I love seeing what the work flow looks like. My only comment is in the cloning… you have to be incredibly careful to not make it look like it was cloned… if you look at the image it is very clear where it was cloned with the removal of the handrail, as well as the unmentioned cloning on the left side removing the other column.

    I’m not trying to be critical or mean, I hope no one takes it this way. Just constructive, I hope!

  11. Amber
    January 13, 2012 at 11:49 am —

    This is great! So appreciate of start-to-finish workflow posts!

  12. January 13, 2012 at 11:35 am —

    Great post! I am confused by the last point however, how does adding a layer mask keep from changing the skin tones? Do you actually brush away the effect on bride? Or is there a quicker way to do it?

    • January 13, 2012 at 12:18 pm —

      Yes, when adding a layer mask, you can essentially delete the action or enhancement anywhere you choose.(in this case the Sentimental layer.) You can run the action and then add a mask. It allows you then to brush over what you dont want affected by the action you ran.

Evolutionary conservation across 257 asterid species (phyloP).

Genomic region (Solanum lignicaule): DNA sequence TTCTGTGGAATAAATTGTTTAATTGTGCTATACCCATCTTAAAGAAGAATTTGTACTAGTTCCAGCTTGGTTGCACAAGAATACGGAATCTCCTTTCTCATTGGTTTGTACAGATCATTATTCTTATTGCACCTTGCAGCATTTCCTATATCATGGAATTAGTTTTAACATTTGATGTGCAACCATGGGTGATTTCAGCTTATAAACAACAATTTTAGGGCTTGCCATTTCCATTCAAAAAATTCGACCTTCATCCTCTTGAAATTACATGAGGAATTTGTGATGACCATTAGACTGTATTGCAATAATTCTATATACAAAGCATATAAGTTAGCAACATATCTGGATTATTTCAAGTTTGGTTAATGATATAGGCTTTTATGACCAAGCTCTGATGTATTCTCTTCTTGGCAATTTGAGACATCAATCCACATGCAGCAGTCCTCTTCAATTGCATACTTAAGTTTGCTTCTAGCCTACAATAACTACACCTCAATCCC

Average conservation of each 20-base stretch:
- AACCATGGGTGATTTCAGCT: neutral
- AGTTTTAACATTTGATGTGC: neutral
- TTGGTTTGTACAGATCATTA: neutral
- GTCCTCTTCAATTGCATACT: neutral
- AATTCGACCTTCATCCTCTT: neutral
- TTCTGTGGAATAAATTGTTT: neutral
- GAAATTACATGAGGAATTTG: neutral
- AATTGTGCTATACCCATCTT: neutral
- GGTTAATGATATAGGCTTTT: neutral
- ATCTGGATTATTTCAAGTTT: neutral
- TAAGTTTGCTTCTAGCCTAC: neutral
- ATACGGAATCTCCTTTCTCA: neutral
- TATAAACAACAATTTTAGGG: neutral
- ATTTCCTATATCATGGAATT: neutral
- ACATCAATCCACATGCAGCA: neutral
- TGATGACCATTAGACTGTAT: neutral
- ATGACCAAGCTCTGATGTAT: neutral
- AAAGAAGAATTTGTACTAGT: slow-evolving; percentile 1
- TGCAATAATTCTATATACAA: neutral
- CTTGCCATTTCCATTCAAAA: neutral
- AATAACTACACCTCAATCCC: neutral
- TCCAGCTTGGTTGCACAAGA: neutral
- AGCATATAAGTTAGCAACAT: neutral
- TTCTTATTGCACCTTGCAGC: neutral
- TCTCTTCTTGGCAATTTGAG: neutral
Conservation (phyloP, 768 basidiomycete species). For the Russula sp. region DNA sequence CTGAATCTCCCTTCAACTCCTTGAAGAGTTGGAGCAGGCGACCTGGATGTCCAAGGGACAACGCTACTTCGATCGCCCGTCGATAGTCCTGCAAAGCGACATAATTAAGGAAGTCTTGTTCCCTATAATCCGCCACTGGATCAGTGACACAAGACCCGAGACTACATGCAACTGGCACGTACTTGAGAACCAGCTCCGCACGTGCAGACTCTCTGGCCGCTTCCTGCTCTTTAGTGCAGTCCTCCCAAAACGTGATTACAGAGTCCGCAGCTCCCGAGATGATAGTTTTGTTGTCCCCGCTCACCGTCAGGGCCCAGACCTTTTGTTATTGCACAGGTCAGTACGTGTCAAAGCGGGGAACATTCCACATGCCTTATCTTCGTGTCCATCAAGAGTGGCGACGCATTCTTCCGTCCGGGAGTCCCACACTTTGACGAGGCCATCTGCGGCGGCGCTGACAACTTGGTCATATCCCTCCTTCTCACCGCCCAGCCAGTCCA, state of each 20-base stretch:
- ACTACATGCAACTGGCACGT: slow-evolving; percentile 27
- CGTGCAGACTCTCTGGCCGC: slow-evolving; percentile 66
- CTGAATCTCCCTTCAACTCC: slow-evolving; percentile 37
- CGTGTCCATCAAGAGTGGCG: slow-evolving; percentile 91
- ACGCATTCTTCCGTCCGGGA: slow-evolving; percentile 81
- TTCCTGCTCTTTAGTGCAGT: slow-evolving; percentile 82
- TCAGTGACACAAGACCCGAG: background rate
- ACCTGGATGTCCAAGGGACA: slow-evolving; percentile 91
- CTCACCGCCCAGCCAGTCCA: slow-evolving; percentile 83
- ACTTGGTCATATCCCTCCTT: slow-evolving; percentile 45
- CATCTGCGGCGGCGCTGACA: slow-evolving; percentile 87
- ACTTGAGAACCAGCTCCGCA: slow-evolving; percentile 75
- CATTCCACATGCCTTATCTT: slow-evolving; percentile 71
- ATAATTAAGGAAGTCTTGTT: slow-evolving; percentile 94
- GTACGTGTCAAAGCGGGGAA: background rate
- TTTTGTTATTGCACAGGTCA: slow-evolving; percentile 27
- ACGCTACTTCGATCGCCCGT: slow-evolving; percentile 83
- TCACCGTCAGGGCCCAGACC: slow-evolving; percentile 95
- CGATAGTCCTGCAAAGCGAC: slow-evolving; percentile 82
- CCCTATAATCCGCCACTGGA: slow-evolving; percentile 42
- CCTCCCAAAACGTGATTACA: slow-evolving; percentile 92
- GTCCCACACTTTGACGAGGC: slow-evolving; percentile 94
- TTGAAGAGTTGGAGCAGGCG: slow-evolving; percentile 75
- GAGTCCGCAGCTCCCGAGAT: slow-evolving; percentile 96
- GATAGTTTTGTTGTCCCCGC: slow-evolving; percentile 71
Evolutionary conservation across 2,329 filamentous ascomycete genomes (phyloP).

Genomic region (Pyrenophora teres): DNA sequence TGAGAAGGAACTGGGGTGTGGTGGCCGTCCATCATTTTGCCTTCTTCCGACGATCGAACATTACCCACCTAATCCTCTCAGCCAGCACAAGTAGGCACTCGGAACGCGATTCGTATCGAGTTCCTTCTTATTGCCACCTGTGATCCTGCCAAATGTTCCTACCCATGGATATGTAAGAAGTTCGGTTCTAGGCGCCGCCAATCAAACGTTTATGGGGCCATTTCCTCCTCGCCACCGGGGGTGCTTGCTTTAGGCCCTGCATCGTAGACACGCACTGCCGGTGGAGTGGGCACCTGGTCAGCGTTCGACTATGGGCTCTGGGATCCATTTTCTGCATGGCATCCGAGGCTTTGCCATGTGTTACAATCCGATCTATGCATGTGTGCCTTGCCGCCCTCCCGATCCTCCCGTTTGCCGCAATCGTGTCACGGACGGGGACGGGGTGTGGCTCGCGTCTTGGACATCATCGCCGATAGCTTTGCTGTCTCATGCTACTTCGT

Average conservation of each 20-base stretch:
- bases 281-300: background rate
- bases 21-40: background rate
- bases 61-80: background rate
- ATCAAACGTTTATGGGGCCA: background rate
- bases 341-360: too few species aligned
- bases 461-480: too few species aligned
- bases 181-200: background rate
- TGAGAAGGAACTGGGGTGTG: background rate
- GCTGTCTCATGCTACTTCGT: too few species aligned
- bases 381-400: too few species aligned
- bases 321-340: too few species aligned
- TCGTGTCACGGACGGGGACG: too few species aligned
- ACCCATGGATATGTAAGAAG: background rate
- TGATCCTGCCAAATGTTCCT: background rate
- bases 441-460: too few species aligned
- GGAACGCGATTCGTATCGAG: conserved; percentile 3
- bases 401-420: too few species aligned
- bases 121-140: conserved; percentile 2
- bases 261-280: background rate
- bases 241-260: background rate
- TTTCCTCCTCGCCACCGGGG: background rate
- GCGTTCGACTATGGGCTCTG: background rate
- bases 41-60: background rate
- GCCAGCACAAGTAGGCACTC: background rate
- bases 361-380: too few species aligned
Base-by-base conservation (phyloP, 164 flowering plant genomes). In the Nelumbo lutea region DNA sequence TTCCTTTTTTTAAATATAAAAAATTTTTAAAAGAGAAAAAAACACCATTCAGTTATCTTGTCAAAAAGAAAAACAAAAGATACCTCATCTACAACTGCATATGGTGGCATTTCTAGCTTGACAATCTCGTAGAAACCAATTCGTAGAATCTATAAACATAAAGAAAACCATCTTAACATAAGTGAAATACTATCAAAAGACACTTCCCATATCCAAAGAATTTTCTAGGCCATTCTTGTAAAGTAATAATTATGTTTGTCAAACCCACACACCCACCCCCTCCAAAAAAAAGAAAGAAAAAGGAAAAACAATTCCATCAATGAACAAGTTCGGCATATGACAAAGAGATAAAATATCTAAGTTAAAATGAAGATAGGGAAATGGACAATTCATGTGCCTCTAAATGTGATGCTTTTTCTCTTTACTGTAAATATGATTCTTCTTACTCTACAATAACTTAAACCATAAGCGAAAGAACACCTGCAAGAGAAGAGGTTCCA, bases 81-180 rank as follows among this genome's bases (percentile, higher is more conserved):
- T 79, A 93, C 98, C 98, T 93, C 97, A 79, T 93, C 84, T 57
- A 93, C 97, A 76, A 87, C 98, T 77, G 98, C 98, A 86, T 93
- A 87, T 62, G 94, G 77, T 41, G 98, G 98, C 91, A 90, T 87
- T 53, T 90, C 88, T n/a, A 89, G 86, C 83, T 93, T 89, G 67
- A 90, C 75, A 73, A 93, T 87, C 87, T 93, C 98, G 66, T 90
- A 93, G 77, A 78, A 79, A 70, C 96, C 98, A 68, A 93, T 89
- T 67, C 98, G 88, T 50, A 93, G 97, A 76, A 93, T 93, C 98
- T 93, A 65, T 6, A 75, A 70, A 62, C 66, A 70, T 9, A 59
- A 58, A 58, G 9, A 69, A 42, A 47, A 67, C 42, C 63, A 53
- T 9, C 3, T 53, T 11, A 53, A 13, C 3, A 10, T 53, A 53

13. January 13, 2012 at 11:15 am —

    Than you so much for sharing your workflow. It’s always nice to see how somebody else gets from start to finish. Great actions.

  14. Kelli
    January 13, 2012 at 10:18 am —

    Thank you! This is great for a beginner like myself, I love hearing other photographers talk through their workflow.

  15. January 13, 2012 at 10:02 am —

    the clone is showing up on both sides of the bride.

  16. January 13, 2012 at 9:44 am —

    Thank you for this….

  17. Lori
    January 13, 2012 at 9:35 am —

    I find it very difficult to maintain straight edges with the clone tool and make lines match up exactly. In this application, I would have copied a width of the column from higher up, and pasted it over the column where the handrail is. I can move the new piece to make it exactly line up with vertical lines (use transform if the perspective made it larger/smaller) It would have also removed the shadow from the handrail that remains.

  18. Karen
    January 13, 2012 at 9:11 am —

    Thank you for this post. It is so helpful to understand someone’s work flow… the why, the when, and the how. Your work is great!

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How To Edit A Bridal Image Using Photoshop Actions